Gabby Douglas Reveals the Extent of Pain She Felt

Gabby Douglas (@gabbycvdouglas/Instagram)After facing a barrage of online criticism and harassment during the 2016 Olympic Games, gymnast Gabby Douglas is finally speaking out.The three-time gold medalist, who was heavily criticized about her hair at the 2012 Beijing Olympics, faced similar condemnation this year along with accusations of a lack of patriotism and poor sportsmanship. For Douglas, the recrimination was hurtful.“I had [to] take off social media before the Olympics,” Douglas told Teen Vouge on Facebook Live Wednesday, Dec. 21. “Then, after team finals in Rio, I Googled myself and there was just so much noise. First, it started with me not having my hand over my heart, then my hair, then me not being supportive. I was like, ‘Oh my God, I have no idea where this is coming from.’ It was hard.”Online commenters reignited the 2012 fury over Douglas’ hair during the Games in Rio De Janerio, Brazil, in August. One person proclaimed the 20-year-old’s tresses “makes me so mad.”Then, Douglas stood at attention during the national anthem but didn’t place her hand over her heart like the rest of her Final Five teammates. In reaction, a Twitter user deemed Douglas a “sorry American.” Finally, when teammate Simone Biles won gold in the women’s individual all-around, Twitter took aim at Douglas for allegedly feeling salty over the triumph.“Every single day, I’d come back to the village after every single training practice and I literally bawled my eyes out,” Douglas said. “I would cry and cry and cry because people were being so mean.”The judgment visibly took a toll on the gymnast towards the end of the Olympics, when USA Today reported Douglas seemed to be holding back tears as she scrolled through her phone.Douglas also addressed criticism about her serious demeanor during the 2016 Games, noting she had simply grown up since she last competed in the Olympics at age 16.“Going from 2012, I was this smiley, bubbly Gabby,” she explained. “And in 2014 to 2016, I was like, ‘I’ll be a little more mature, a little more sass.’ And everyone was like, ‘What’s wrong with her? She’s not smiling, something’s wrong.’ And I’m like, ‘No, this is mature Gabby.’ I love to laugh, there’s nothing wrong with that. Just don’t put me in a category, you know? Let me do what I need to do out on the floor.”Douglas has advice for other people who have dealt with cyberbullying: Don’t change.“There’s [sic] people out there that love you guys and your life is very important and very valuable,” she said. “Always be strong and you can overcome it, you really can.” read more


James Holzhauer Broke Jeopardy But Is Broken So Bad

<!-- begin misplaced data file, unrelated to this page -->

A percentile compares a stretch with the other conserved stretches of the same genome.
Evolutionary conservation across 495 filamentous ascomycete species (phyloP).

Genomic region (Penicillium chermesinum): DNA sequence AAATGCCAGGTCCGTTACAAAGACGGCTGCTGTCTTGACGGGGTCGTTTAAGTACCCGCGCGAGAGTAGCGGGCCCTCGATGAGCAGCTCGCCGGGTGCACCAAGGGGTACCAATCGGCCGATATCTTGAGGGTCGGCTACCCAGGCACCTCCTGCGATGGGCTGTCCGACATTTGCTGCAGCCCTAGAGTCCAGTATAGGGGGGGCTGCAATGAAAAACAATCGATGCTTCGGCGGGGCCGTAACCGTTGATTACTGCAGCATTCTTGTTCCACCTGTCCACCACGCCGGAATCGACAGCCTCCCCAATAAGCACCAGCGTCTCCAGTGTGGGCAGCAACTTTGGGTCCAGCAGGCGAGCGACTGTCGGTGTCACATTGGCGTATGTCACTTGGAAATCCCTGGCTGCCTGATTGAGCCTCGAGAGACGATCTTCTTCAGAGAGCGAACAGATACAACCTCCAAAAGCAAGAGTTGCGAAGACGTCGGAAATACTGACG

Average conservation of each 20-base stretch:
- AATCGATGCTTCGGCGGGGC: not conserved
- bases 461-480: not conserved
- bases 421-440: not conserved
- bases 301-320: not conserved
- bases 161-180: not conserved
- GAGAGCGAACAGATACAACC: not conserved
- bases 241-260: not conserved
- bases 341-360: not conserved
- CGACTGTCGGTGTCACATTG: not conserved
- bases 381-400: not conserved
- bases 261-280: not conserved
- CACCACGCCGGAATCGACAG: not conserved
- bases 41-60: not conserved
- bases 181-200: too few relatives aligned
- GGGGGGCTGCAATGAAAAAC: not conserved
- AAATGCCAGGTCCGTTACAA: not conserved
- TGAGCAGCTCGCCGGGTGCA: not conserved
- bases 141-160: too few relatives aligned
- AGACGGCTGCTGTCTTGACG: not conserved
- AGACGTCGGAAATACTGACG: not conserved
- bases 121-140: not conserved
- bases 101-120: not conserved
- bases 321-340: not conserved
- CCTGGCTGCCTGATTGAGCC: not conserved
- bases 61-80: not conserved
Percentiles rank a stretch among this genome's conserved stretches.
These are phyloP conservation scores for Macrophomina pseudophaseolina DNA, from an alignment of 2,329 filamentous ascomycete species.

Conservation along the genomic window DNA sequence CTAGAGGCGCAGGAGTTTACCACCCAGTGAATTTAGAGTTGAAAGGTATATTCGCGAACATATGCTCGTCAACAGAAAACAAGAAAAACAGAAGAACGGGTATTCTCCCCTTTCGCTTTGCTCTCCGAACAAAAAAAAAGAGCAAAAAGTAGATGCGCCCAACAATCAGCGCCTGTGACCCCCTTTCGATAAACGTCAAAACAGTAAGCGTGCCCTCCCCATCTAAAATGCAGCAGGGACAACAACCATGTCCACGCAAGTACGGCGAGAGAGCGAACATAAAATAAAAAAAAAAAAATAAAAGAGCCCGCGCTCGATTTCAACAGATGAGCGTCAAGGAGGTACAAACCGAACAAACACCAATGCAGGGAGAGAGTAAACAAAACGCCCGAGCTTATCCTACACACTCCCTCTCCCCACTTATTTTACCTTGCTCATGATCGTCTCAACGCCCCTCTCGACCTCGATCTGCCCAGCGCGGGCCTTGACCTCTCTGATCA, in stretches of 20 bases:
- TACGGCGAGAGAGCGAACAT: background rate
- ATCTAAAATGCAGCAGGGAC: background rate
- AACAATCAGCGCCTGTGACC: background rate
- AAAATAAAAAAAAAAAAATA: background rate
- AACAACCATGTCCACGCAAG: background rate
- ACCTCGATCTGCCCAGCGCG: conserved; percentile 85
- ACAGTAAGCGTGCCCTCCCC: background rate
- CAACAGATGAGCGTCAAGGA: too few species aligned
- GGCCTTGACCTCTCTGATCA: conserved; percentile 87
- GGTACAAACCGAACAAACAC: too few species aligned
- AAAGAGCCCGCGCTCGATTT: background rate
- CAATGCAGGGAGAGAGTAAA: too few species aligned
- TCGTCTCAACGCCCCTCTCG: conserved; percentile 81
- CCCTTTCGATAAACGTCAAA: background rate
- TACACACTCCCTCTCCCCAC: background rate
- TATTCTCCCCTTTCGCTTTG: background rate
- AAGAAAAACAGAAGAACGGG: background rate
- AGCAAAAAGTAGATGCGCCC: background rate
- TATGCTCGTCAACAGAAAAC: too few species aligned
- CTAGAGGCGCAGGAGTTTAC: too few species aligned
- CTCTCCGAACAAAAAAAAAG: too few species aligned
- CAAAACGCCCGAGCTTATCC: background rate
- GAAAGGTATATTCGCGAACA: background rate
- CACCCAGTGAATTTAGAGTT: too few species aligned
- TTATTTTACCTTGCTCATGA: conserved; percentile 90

Life as a longtime “Jeopardy!” champion is a strange one, chronologically speaking. Holzhauer has been watching the world wonder when his streak will end, all the while knowing exactly when it would happen. On its taping dates, the show records five episodes back-to-back, with just a change of clothes in between. The episodes don’t air until much later. If he could alter time, maybe buy a time machine with that $2,462,216, would he have approached the game any differently?“The only things I would do differently from the start of my run: never wear a sport coat, which interfered a little with my buzzer form, and use gel insoles in my dress shoes,” Holzhauer said.“Both were fixed by the second taping day.” Note: This article discusses the results of the June 3, 2019, episode of “Jeopardy!”James Holzhauer claims not to remember many particulars of how he lost on “Jeopardy!” for the first time, other than that he blanked on a clue about the city of Albany and his opponent quickly took control of the board, landing a game-changing Daily Double. Before long, it was all over. Monday’s episode marked the end of Holzhauer’s two-month reign as one of the winningest, and certainly the most radical, champions in the decades-long history of the trivia game show “Jeopardy!”Holzhauer finished Monday’s game in second place with $24,799 behind Emma Boettcher’s $46,801. But during his 32-win run, he averaged about $77,000 per game — an average nearly identical to the record for the single richest game ever played before he took the podium in early April. In the process, he laid claim to the entirety of the top 10 highest-scoring games of all time, including one single half-hour haul of $131,127. It was a historic run driven by immaculate trivia knowledge, disciplined strategy and calculated aggression.But other records will forever remain just out of reach. Holzhauer’s streak ended with total winnings of $2,462,216 — less than $60,000 shy of Ken Jennings’s record $2,520,700 which was amassed over a nearly incomprehensible 74 straight wins in 2004. Holzhauer will sit second on the all-time money list until the arrival of some other great champion. (Or he might sit there forever, which seems more likely.)1These records are for the show’s “regular season” play, ignoring its occasional special tournaments.“I played every day exactly according to my game plan, so I have no regrets,” Holzhauer told FiveThirtyEight a few days before the fateful episode aired. Holzhauer rewrote swaths of the show’s record books. But his biggest contribution may be to “Jeopardy!” strategy. Holzhauer exploited the game’s Daily Doubles to their fullest, hunting them down and betting big on them. Over his 32 wins (and one loss), Holzhauer — a professional sports bettor from Vegas — not only got significantly richer but likely changed how the venerable game show will be played. Holzhauer was such an effective and alien force that opponents began to mimic his style out of desperation, like growling at a hungry lion in hopes of scaring it away. They hopped wildly around the game’s board whenever they could, picking big-dollar clues early, searching madly for the Daily Doubles and betting big when they found them — just the sort of unalloyed aggression that had quickly become Holzhauer’s trademark and the fuel for his success.“Many of my opponents played like I do, but I’m not sure they would have done so without provocation,” Holzhauer said. “You don’t want to inadvertently make your opponents play a better strategy. In a sense, I may have helped bring about my own downfall.” The insoles seem to have worked. Holzhauer has earned a spot in the pantheon of the “Jeopardy!” greats, and he gives himself prominent placement there. “I think there is a nebulous top three of Ken Jennings, Brad Rutter and me,” he said. “Ken’s 74-game streak remains the most impressive achievement in the show’s history.”Rutter is no slouch, either — he has won more money than any other “Jeopardy!” contestant, and he’s a man who has never lost to a human. Rutter’s initial winning streak was ended by the show’s rules at the time, which limited a defending champion to five appearances. But between those appearances and the show’s Tournament of Champions, Ultimate Tournament of Champions and Million Dollar Masters, Rutter won $4,688,436. (Here’s a free idea for the “Jeopardy!” producers: Holzhauer vs. Jennings vs. Rutter in the Ultimate Tournament of Ultimate Champions.)A couple of days after we first emailed, however, Holzhauer followed up to amend his initial assessment. “Amidst all the people comparing me to Ken and Brad, I totally forgot about the two greatest Jeopardy champions of all time: Cindy Stowell, who won six games while dying of cancer, and Eddie Timanus, who’s … blind and was an undefeated five-time champ in his initial run. It’s impossible for me to compare myself to them, so perhaps they should be in their own category.”Holzhauer’s plan for now is a return to normalcy. “The 19-year-old version of James would be thrilled by the opportunities” that the winning streak has brought his way, “but married parent James is hoping to keep his home life settled.”The game that made him famous, however, has been left unsettled. Lots of esteemed competitive pursuits have been “broken” lately. Baseball. Basketball. Even the spelling bee just last week. An innovative strategy or an outlier talent can deeply alter the games we’ve played for decades. In the process, the cadence or tenor of the game might be rendered unrecognizable for someone who hadn’t seen it in a few years. These innovative strategies are often driven by mathematical analysis, data and statistical rigor — things that a sports bettor from Vegas must embrace in order to eat. I asked Holzhauer if “Jeopardy!” now belonged in this category of sabermetrically altered pursuits.“I can see the parallels, for sure,” he said. “At its heart, all these shifts are just attempts to increase your chances of winning. Why would anyone not want to maximize their chances?”Plenty of outlets have written that, thanks to Holzhauer, “Jeopardy!” is now broken. But there’s art in that. While the game may look a bit different than it did before, it may also be closer to perfection — to an ideal expression of trivia game-show strategy. Broken is beautiful. From ABC News: read more